Some school writers keep their characters the same age perpetually: Billy Bunter is always the Fat Owl of the Remove, for example. Others, from Elinor Brent-Dyer to Enid Blyton, made their characters get older, by following them through their school careers. This was also of course the route taken by J. K. Rowling, but Rowling arguably innovated in keeping pace with her target audience in the style of her writing: the first Potter book may be suitable for 11-year-olds, but the last is very much YA. One golden generation at least, born around 1986, was coaeval with Harry Potter and was able to read about him more or less in “real time”. (True, Harry’s seven years at Hogwarts took ten years to appear in print, but let’s not split hairs.) An even more hardcore application of the same technique is Alan Garner’s Boneland (2012), the final book in his Alderley trilogy about siblings Colin and Susan, begun more than half a century earlier with The Weirdstone of Brisingamen (1960). Just as J. K. Rowling made her Harry Potter books grow ‘older’ with the ageing of her protagonist, so Garner too – but to a far more extreme degree – had Colin grow, into a man in late middle age, the protagonist of a book unlikely to enjoyed by anyone but adults. If you were the right age for the Weirdstone when it came out, you may have been the right age for Boneland too, 52 years later. But it’s an extreme solution.

An alternative strategy is to let the calendar run, and to move the story’s focus from one fictional generation of children to the next. For example, Susan Cooper’s The Boggart (1993) and The Boggart and the Monster (1998) told of the eponymous creature’s adventures with a family of Canadian visitors to Scotland. In her recent and very enjoyable The Boggart Fights Back (2018), however, the child protagonists of the earlier books, Emily and Jess Volnik, have grown up, and the adventure introduces a new pair of children, Allie and Jay. The antagonist of The Boggart Fights Back is a vulgar, self-praising American tycoon called Trout, who wants to build a golf resort on the Scottish coast, which makes it feel quite contemporary in ways that for the moment I can’t quite put my finger on… There is no sign that Mr Trout has presidential ambitions, so perhaps after all this book is just a little bit behind the times – but it must have been very cathartic to write!


Sue Bursztynski said...

A friend of mine once did some calculations and suggested that the Famous Five should have been well into their twenties by the last book in the series. I guess when you are writing a popular series it can work out that way. Kerry Greenwood’s Phryne Fisher series begins in May 1928 and goes till some time in January 1929. There are, so far, 20 novels in the series. It has led to some VERY odd bits of chronology. The author says she simply hadn’t expected it to be so popular. She didn’t want to go beyond 1928, the year she knew a lot about. But by the end of Murder In The Dark, the 16th novel in the series, it was New Year’s Eve and there was a TV series and demand for more books. So, sheer popularity can do weird things to the timing of a series, whether it’s The Simpsons or Phryne Fisher!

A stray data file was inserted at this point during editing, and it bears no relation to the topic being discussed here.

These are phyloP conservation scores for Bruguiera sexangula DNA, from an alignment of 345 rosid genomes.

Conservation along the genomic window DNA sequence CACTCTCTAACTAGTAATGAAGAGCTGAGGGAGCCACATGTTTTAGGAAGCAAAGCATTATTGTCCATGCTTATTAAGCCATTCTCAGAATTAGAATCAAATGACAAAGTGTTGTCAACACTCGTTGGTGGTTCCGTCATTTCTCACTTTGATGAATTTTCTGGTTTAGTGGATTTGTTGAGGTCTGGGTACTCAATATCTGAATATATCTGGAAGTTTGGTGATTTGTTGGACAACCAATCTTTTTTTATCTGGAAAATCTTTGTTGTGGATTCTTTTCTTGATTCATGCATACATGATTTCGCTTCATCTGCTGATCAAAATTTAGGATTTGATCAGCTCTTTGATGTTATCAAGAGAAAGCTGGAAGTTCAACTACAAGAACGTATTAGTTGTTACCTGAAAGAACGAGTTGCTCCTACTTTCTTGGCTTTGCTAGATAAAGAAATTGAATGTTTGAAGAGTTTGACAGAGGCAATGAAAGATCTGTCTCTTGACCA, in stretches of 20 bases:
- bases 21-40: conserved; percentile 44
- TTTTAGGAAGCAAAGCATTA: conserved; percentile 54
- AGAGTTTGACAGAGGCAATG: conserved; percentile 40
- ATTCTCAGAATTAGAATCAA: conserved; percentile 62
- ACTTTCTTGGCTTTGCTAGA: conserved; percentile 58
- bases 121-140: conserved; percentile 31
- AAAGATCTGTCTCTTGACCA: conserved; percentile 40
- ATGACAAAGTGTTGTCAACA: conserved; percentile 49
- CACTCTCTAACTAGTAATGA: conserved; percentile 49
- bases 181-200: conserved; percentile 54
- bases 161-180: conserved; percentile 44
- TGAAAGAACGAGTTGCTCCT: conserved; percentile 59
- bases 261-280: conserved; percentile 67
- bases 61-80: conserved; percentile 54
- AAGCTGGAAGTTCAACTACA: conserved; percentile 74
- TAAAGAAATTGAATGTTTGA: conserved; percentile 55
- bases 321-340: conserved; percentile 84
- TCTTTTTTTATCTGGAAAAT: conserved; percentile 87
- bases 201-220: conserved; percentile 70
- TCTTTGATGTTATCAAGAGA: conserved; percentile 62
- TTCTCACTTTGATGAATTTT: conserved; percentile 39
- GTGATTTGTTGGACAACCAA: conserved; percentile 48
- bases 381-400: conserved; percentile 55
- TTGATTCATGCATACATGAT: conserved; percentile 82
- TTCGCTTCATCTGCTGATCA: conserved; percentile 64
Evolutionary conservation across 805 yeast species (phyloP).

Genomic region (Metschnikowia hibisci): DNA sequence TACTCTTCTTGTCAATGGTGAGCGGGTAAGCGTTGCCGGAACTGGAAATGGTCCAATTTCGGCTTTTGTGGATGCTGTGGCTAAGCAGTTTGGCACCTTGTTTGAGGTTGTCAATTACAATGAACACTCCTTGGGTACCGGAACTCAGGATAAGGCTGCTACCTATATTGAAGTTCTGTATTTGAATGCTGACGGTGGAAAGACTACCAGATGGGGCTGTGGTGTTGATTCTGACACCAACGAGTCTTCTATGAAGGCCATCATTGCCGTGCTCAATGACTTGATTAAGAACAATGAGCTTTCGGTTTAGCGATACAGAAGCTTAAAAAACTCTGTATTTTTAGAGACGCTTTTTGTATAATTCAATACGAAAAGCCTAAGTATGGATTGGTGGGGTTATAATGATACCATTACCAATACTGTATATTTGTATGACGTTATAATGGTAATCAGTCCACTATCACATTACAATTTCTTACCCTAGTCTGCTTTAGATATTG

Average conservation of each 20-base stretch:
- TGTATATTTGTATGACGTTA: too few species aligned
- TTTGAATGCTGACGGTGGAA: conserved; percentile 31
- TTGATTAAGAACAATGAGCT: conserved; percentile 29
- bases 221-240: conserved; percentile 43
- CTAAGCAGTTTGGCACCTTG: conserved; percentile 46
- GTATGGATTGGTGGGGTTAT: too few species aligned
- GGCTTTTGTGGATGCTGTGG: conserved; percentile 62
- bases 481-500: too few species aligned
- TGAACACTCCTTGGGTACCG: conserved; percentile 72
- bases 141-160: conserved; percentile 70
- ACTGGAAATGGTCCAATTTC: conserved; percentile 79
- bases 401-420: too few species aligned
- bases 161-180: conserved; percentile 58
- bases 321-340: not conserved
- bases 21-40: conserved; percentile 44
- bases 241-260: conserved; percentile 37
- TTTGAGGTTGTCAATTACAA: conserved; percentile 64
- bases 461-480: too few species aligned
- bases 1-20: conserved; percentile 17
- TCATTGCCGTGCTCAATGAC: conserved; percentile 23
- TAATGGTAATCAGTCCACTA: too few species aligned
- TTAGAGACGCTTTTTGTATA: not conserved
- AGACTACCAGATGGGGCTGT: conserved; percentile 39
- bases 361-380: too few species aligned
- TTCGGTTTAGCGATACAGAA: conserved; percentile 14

Catherine Butler said...

In similar vein, as a snotty teen I had a letter printed in the Radio Times complaining that there was insufficient time between VE and VJ days for all the events of It Ain't Half Hot Mum to have taken place. These things rankle with the literal-minded among us!

Daniel Blythe said...

Anthony Buckeridge's "Jennings" books, which I used to read over and over, kept the protagonist at the same time-warped age throughout the entire series. Because they were set in a boarding school, Jennings and his friends remained in Form 3 (or "Form III", as it was sometimes written), for ever. Each book spanned the length of a term, with arrivals and end-of-term events book-ending the action - so with 24 books in the series, Jennings spent approximately 8 years in the same school year! (It's been so long since I read them that I can't remember whether Buckeridge distinguished between autumn, spring and summer terms or had them occurring in the right order. I do know that I had a long conversation with my wife, an ardent "Chalet School" fan, about the differences in approach!)

Katherine Langrish said...

Antonia Forest's series of school stories about the Marlowes (written between 1945 and 1982) begins chronologically shortly after the Second World War and ends some time in the 1970s or 80s, with a similarly strange effect for the reader. The books cover, I think, three complete years at school! They're wonderful books, still.